[Development] QAction-like API for QML

Shawn Rutledge shawn.rutledge at digia.com
Tue Dec 11 12:12:30 CET 2012

On Mon, Dec 10, 2012 at 07:39:36PM -0800, Alan Alpert wrote:
> Note that it has no-where near as many properties as QAction. toolTip
> and whatsThis for example are very desktop centric so not needed
> anymore. Because it's not actually doing the rendering it doesn't need
> enabled, visible or font. As for the rest I think it's better to start

Well as you pointed out at the beginning, action objects will be used for
desktop apps too.  So maybe the tooltip is still useful.

The point of enabled and visible is not that the action renders itself
(even with the widget implementation it does not render itself), but 
rather that when an action is used simultaneously by menu items and/or 
toolbar buttons on multiple application windows, you can disable or 
hide all of them at the same time.  I think this is just as important
a mechanism now as it ever was (unless you confine yourself to single-window
phone applications, which we are not).

> with the minimal essentials and add stuff later if it's needed. I'm on
> the fence about whether checkable needs to be in the first version
> even, I can't recall the last time I actually saw a checkable menu
> item.

I'm sure they will still get used.  I've used them myself, recently even.

As an aside, I think checkable menu items should offer the option to use
either an image or a Unicode character for the actual check mark; it can 
cut down on the number of extra image assets that need to be bundled.  But
I doubt that needs to be in the Action itself, because it tends to be the
same across the whole application, so there's no point in repeating it 
in each action.

> For the actual usecases of menus and toolbars, there's one more useful
> type. QAction can have a QMenu added to it for submenus, which seems
> like a leaky abstraction to me (not that it was as abstract in
> QtWidgets). So an ActionGroup type could be added for that
> functionality (and maybe the QActionGroup functionality), which might
> look something like this:
> ActionGroup type:
> Action {
>     default property list<Action> actions
>     property bool exclusive: false
>     property bool collapsible: false
> }

So ActionGroup is a kind of Action, which inherits everything and adds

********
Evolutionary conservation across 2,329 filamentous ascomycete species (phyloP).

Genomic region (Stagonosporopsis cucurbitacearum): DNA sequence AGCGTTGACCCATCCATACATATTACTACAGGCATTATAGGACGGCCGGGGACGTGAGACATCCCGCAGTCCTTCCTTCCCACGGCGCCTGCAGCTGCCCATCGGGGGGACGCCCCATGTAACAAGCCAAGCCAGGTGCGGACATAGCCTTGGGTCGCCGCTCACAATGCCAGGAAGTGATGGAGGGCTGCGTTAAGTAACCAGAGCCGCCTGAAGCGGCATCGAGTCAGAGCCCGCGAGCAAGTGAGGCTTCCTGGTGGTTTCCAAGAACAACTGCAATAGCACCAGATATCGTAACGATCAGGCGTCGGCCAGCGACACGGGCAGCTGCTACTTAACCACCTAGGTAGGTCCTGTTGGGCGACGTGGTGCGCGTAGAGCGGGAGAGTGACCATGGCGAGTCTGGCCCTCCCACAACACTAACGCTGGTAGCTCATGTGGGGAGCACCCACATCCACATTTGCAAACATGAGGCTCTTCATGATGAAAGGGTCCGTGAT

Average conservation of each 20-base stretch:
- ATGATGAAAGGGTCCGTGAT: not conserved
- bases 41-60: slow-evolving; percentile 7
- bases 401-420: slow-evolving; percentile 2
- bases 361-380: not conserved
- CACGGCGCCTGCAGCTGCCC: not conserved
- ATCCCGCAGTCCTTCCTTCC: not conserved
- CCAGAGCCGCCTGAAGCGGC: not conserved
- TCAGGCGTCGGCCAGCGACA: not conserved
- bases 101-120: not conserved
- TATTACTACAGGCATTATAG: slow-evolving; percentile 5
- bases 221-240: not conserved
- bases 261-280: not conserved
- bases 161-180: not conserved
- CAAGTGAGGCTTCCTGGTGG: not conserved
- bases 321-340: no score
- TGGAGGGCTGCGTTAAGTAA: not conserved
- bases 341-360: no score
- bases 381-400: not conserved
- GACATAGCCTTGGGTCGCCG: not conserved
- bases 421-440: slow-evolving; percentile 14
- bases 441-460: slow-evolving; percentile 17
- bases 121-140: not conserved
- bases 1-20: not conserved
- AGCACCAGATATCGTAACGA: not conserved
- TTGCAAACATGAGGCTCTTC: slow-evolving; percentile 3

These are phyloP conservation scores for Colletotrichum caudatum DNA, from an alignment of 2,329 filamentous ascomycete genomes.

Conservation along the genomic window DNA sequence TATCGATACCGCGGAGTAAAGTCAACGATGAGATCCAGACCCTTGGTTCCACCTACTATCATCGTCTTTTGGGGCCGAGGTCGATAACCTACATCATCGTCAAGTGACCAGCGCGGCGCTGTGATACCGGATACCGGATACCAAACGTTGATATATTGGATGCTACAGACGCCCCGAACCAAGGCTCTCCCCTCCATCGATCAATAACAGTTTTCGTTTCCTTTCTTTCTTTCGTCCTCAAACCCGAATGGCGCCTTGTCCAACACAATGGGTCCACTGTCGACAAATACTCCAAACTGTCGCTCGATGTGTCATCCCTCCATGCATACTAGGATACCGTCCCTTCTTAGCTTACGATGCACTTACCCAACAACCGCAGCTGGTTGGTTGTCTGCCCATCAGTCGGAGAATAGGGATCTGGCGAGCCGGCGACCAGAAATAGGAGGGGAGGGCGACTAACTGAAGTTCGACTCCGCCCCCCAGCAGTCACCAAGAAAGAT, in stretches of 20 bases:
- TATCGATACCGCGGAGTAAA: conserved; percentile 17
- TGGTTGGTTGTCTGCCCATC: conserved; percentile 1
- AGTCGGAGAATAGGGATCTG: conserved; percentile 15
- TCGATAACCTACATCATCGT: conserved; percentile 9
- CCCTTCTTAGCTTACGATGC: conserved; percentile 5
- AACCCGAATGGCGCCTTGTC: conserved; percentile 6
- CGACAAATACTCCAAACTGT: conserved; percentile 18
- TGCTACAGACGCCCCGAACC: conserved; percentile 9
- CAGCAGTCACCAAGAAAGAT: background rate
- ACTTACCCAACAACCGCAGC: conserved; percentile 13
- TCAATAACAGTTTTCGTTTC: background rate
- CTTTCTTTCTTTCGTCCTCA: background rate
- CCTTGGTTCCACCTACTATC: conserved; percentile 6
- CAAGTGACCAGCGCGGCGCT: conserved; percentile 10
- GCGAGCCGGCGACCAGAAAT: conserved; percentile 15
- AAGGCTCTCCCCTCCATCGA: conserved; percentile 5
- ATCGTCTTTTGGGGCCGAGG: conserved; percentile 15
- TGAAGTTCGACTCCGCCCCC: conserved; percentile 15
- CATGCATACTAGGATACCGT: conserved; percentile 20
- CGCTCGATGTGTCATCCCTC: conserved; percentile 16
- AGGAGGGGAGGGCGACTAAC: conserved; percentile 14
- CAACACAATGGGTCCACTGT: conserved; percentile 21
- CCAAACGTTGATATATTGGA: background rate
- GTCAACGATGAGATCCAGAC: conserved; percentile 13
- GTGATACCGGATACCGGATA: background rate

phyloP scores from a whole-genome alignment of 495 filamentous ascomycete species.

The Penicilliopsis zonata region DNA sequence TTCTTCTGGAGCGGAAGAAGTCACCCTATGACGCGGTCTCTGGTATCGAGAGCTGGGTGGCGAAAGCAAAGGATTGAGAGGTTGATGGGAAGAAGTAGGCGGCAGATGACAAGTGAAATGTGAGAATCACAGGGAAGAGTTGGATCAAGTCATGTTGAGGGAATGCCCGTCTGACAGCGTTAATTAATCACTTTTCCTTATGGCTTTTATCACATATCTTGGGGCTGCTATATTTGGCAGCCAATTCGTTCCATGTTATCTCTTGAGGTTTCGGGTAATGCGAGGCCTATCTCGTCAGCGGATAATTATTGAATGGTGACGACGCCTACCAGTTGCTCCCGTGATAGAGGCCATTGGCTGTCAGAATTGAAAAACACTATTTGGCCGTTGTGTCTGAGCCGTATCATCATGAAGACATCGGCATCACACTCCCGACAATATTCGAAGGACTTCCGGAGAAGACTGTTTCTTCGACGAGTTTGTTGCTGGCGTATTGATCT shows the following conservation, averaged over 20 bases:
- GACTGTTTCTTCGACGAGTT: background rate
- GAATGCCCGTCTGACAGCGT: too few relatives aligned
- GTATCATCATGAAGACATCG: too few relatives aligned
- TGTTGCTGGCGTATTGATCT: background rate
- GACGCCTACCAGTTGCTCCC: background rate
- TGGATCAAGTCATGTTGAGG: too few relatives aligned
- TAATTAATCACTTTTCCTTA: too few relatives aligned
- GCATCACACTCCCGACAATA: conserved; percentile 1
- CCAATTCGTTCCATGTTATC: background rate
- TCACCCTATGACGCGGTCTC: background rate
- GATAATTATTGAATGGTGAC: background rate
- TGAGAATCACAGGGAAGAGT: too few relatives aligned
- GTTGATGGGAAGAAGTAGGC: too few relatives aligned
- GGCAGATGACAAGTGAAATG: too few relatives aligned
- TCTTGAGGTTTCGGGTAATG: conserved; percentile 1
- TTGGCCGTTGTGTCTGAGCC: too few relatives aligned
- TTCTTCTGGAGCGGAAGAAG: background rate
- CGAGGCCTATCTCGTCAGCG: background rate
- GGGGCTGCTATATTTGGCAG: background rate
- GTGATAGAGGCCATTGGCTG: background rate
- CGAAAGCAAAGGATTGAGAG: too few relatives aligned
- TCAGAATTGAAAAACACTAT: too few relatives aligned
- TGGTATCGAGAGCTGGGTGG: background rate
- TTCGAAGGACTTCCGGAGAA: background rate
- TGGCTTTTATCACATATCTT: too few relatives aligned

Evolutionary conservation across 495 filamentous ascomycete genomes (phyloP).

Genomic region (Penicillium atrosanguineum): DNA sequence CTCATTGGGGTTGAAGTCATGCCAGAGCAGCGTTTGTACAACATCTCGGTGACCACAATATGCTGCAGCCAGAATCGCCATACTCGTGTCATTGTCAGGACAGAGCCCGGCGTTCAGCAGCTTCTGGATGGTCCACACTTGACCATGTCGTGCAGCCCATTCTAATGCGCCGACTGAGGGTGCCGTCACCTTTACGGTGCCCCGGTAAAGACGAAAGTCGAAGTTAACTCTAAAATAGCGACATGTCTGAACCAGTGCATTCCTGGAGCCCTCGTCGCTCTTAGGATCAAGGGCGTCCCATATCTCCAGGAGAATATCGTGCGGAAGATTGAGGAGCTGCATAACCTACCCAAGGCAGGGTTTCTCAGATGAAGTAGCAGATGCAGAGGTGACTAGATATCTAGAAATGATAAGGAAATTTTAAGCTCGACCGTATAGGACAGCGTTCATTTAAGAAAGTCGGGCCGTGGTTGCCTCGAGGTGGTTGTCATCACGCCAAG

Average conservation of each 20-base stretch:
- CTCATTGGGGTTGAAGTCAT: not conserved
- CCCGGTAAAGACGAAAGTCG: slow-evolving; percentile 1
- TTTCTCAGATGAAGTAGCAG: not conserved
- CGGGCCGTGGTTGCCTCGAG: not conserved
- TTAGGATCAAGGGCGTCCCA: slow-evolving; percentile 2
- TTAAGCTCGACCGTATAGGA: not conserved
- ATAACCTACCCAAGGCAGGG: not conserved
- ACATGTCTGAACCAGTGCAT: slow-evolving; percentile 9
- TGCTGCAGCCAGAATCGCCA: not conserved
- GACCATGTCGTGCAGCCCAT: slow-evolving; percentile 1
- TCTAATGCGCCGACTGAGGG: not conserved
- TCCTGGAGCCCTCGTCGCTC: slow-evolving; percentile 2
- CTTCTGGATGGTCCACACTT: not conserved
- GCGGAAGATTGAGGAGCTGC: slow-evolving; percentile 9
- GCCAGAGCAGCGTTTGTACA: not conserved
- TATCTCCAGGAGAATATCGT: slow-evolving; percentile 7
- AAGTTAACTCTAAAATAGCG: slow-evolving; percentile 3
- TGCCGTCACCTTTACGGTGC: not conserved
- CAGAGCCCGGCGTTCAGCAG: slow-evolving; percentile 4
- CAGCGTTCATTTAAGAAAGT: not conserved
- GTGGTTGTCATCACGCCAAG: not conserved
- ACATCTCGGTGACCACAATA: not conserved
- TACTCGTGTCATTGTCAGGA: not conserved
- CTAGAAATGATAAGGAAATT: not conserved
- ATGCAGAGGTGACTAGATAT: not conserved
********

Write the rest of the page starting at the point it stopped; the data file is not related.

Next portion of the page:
the children list, right?

> Exclusive is there to provide the old QActionGroup functionality,
> although I don't know if it's actually useful enough to be worth
> implementing in the first version of the API. The main point is the
> default actions property and the collapsible hint. The collapsible
> hint provides a way of implementing submenus, in that if the control
> set menu supports that they can collapse the actions in the group into
> one menu which has the ActionGroup's text for a title. If it's not

The terminology has the potential to be confusing but I can think of at 
least these use cases for action groups:
1) submenus
2) groups of menu items inline with other such groups, for the purpose of
making a visual boundary (such as a separator on either a menu or a tab bar, 
or grouping checkboxes into a group box on a dialog) as Samuel pointed out
3) making an exclusive group

So I think you are saying collapsible means that it will be a submenu 
which can be expanded on-demand?  An alternative would be to use an enum
named something like ActionGroupType in case we think of other use cases
later.  (Always a good question to ask whenever you create a bool variable, 
"could there ever be a third state").  In this case two bools could be
replaced with one enum, but you could then not have a group which is both
exclusive and a submenu, so you would have to create nested groups.  Maybe
it's more flexible that way, because it's also just as likely that you 
would have a submenu containing some individual actions plus an exclusive

ActionGroup {